Video: Expressing the Length of a Parametric Equation Curve as an Integral

Express the length of the curve with parametric equations π‘₯ = 𝑑² βˆ’ 𝑑 and 𝑦 = 𝑑⁴, where 1 ≀ 𝑑 ≀ 4, as an integral.

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Video Transcript

Express the length of the curve with parametric equations π‘₯ equals 𝑑 squared minus 𝑑 and 𝑦 equals 𝑑 to the fourth power, where 𝑑 is greater than or equal to one and less than or equal to four, as an integral.

We recall that the formula for the arc length 𝐿 of a curve defined parametrically between the limits of 𝑑 equals 𝛼 and 𝑑 equals 𝛽 is the definite integral between 𝛼 and 𝛽 of the square root of dπ‘₯ by d𝑑 squared plus d𝑦 by d𝑑 squared with respect to 𝑑. Now, our curve is defined parametrically by π‘₯ equals 𝑑 squared minus 𝑑 and 𝑦 equals 𝑑 to the fourth power. And we want to find this arc length between the limits of 𝑑 equals one and 𝑑 equals four. So we let 𝛼 be equal to one, 𝛽 be equal to four. And we see we’re going to need to differentiate π‘₯ and 𝑦 with respect to 𝑑.

Now, to differentiate a polynomial term, we simply multiply the entire term by the exponent and then reduce the exponent by one. So the derivative of 𝑑 squared is two 𝑑. And when we differentiate negative 𝑑, we get negative one. dπ‘₯ by d𝑑 is, therefore, two 𝑑 minus one. And this satisfies the criteria that the derivative of this function is continuous. d𝑦 by d𝑑 is the first derivative of 𝑑 to the fourth power. That’s four 𝑑 cubed, which is also a continuous function. Now, we noticed that we’re going to have to square these in our formula for the arc length. So let’s work out dπ‘₯ by d𝑑 squared and d𝑦 by d𝑑 squared before substituting into the formula.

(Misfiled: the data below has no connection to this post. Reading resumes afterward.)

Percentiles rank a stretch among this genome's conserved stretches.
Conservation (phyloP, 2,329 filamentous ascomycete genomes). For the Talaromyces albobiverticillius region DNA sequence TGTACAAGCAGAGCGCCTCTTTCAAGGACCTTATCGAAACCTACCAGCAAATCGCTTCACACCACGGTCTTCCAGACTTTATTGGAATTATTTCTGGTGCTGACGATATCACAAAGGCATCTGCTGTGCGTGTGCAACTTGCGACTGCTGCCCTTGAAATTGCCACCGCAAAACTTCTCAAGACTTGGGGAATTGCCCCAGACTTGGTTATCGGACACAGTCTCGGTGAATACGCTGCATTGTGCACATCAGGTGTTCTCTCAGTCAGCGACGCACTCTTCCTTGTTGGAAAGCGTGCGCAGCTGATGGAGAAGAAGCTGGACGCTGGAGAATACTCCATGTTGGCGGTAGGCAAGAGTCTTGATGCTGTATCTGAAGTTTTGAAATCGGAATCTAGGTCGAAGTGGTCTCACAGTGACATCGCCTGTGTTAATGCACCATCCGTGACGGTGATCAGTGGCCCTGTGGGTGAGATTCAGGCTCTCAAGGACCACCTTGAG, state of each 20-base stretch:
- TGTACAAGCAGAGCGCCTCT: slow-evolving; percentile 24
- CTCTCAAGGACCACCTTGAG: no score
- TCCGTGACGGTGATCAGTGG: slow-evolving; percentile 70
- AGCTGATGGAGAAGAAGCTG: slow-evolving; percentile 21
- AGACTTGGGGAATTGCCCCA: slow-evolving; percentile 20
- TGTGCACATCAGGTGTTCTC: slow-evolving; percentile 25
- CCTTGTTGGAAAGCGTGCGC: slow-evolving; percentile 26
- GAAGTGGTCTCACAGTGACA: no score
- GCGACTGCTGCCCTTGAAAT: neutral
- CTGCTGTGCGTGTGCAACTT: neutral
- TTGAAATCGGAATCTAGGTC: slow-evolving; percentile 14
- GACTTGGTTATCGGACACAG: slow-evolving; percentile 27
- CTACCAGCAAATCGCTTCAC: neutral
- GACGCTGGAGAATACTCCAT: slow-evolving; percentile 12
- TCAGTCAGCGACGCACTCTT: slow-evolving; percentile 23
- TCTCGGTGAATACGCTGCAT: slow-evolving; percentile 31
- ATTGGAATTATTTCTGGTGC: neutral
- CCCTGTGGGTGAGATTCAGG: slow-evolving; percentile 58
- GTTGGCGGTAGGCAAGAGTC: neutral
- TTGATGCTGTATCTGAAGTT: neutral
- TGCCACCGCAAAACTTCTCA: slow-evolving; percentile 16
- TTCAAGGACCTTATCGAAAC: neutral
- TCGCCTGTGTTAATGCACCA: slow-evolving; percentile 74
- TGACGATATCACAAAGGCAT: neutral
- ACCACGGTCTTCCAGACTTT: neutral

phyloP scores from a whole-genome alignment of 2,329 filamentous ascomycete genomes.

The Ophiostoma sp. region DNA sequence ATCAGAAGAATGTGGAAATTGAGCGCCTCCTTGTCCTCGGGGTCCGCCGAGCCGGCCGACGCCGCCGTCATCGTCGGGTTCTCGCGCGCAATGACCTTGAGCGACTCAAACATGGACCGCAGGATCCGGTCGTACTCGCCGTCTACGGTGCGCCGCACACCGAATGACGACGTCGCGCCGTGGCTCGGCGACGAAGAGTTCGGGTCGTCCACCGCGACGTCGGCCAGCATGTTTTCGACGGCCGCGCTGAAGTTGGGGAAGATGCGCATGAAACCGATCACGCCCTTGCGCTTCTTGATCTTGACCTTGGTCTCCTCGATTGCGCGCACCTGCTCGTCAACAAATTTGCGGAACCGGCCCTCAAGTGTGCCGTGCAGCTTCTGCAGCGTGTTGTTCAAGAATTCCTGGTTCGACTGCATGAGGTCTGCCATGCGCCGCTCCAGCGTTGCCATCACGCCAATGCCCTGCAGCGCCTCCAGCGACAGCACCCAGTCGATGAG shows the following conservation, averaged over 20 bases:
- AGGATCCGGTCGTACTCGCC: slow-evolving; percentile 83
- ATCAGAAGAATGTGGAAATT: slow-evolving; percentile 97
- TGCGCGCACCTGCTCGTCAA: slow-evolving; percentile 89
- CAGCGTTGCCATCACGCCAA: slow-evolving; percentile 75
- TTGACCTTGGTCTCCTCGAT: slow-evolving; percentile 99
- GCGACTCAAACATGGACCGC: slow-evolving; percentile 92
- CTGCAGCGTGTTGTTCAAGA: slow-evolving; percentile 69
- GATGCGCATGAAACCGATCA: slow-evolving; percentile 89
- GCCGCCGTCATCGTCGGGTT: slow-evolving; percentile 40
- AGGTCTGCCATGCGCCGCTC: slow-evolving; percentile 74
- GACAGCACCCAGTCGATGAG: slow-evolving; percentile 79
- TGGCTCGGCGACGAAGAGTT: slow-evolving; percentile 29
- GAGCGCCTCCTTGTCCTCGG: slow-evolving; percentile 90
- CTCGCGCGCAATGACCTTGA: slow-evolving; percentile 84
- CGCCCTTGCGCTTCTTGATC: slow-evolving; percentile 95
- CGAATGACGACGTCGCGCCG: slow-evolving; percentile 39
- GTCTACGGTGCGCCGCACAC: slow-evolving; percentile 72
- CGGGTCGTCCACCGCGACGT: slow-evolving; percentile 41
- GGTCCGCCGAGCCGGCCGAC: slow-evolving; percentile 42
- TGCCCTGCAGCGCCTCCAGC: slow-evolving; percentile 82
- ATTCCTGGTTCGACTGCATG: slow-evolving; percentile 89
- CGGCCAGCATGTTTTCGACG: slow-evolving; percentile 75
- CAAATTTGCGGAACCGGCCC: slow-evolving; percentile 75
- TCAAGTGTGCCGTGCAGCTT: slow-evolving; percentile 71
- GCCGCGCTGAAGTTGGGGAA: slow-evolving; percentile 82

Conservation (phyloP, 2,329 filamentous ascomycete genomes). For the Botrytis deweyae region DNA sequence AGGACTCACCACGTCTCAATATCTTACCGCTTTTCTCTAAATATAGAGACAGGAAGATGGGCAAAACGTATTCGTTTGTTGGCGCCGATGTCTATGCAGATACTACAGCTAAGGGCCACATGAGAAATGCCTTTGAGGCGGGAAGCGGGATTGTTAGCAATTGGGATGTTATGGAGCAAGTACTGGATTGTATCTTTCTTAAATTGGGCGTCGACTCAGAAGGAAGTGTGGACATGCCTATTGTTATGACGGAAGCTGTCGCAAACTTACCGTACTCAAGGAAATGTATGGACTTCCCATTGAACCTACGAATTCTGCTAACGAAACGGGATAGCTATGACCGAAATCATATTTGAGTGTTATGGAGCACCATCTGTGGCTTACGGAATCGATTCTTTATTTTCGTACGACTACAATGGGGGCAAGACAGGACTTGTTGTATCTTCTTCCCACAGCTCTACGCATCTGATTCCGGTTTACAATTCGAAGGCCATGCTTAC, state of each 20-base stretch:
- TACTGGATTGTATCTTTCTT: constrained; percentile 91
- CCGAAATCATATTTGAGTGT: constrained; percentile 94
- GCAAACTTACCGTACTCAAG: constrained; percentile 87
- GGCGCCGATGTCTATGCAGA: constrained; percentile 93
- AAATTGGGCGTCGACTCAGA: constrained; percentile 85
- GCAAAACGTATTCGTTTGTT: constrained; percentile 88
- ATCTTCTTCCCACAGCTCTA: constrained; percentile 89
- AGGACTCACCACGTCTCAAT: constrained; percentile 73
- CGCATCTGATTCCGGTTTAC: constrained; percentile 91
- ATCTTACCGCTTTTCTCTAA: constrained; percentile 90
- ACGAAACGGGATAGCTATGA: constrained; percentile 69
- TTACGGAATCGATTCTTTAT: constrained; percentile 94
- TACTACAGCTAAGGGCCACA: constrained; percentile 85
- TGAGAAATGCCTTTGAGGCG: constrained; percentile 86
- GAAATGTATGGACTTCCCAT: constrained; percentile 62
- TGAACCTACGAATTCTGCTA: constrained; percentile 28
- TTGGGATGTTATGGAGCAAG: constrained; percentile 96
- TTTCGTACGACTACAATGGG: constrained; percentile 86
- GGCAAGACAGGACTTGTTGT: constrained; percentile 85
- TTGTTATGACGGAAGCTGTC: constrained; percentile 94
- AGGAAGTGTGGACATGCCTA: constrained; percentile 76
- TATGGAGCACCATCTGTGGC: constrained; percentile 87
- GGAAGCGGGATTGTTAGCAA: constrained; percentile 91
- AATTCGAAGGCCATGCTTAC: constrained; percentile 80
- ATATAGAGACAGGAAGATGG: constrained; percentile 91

By distributing the parentheses, we find that two 𝑑 minus one all squared is four 𝑑 squared minus four 𝑑 plus one. And four 𝑑 cubed all squared is 16𝑑 to the sixth power. Our final step is to substitute into the formula for the arc length. And we find that 𝐿 is equal to the definite integral between one and four of the square root of four 𝑑 squared minus four 𝑑 plus one plus 16𝑑 to the sixth power d𝑑. We might choose to rewrite the expression inside our root in descending powers of 𝑑. And when we do, we find that the arc length of the curve defined by our parametric equations for 𝑑 is greater than or equal to one and less than or equal to four is the integral shown.

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